Ms Dudley said that since the NCOP have their hearts set on these words (as used in the expanded definition) and in order to avoid a mediation process, how seriously disadvantaged the Minister would be in making regulations using the words of the expanded definition? Ms Dudley further expressed concern that should small, medium and micro enterprises (SMMEs) be involved in this work at any stage, they may be disadvantaged.
Adv Gordon acknowledged the point made by Ms Dudley stating that the expanded definition is intended to shed light on what is meant, however, she reiterated that it was poor drafting practice. Adv Gordon suggested the possibility of inserting a footnote in the legislation in order to make it clear that the definition is not inclusive. Taking the concerns of the Committee into account, Adv Gordon advised that they were dealing with a procedural matter, an amendment proposed by the NCOP which would now have to be formalized by the portfolio committee. If the committee accepts the amendment, Adv Gordon stated that she did not see anything wrong with this; however, she would have preferred the words ‘included but not limited to’, which would provide a far more accurate idea of what the category means, from the perspective of a lawyer.
Ms Dudley enquired about the possibility of inserting the words ‘not limited to’ as suggested by Adv Gordon.
Ms Matsemela reiterated her point regarding this Bill being targeted at industry, and suggested that the committee avoid the possibility of the Bill going to the Constitutional Court if the scope of this definition is not broadened.
As per the suggestion of Adv Gordon, the Chair proposed to the committee that a compromise be reached by adding the words ‘not limited to’ to the definition.
Another ANC Member suggested that the original concise definition agreed upon from the previous deliberation of the Committee regarding this matter should be adopted. She mentioned that where persons did not understand the meaning of the word mollusc, they should consult the dictionary.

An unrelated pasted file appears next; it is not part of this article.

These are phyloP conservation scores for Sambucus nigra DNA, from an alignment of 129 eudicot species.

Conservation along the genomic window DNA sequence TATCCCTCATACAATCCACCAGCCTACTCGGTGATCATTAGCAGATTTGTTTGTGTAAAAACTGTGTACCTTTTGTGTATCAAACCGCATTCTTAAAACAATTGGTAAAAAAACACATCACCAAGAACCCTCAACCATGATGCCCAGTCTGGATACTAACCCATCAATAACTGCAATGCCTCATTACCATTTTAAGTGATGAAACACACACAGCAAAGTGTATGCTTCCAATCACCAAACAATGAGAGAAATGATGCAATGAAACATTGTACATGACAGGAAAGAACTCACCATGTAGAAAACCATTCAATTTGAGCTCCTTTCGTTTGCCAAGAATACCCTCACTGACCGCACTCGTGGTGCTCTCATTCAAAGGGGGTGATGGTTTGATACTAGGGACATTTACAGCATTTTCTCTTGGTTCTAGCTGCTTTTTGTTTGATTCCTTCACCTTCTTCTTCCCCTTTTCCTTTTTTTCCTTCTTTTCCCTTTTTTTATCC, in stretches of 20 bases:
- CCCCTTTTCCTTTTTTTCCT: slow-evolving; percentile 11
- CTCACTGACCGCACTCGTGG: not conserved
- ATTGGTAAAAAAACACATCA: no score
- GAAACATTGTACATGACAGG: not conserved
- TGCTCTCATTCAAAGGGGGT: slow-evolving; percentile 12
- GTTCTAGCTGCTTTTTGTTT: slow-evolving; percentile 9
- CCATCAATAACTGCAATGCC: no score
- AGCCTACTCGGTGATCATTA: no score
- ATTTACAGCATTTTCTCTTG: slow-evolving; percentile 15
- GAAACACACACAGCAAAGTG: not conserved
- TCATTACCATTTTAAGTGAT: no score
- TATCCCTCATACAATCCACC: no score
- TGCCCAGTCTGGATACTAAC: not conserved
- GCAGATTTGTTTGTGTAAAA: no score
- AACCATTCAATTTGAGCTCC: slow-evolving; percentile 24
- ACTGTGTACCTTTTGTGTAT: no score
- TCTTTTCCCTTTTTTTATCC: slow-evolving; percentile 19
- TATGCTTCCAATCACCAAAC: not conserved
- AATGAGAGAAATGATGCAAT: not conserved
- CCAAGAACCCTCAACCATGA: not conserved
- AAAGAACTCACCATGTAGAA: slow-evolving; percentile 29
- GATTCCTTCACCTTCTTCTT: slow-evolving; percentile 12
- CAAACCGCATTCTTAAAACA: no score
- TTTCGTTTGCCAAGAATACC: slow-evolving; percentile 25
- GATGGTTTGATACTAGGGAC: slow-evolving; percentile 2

Adv Adhikari concurred with the position of Adv Gordon stating that unless the words ‘but not limited to’ are inserted, it would be very exclusionary.
The Chair again appealed for a compromise that the words ‘but not limited to’ be inserted after the word ‘includes’.
Adv Gordon highlighted the fact that a mediation process would be aiding the concern raised by the Committee, and not doing an injustice to it, suggesting that the Committee should be making a decision on the basis of what the intentions of the Bill are, and which version of the Bill the Committee supported.
The Chair then proposed that the definition read ‘any member of the phylum Mollusca’, without any further words following it, to which the Committee unanimously agreed.
Clause 9 Amendment of long title of Act 54 of 1972
Mr Ramasala mentioned that the second amendment made by the NCOP simply inserts the word ‘hereby’ preceding the word ‘substituted’. The Committee unanimously agreed with this change.
Clause 10 Short title and commencement
Referring to the final amendment made by the NCOP, Mr Ramasala mentioned that the year 2005 was still referred to in the short title, and that this was corrected by the NCOP to refer to the current year 2006. The Committee unanimously agreed with this change.
The meeting was adjourned.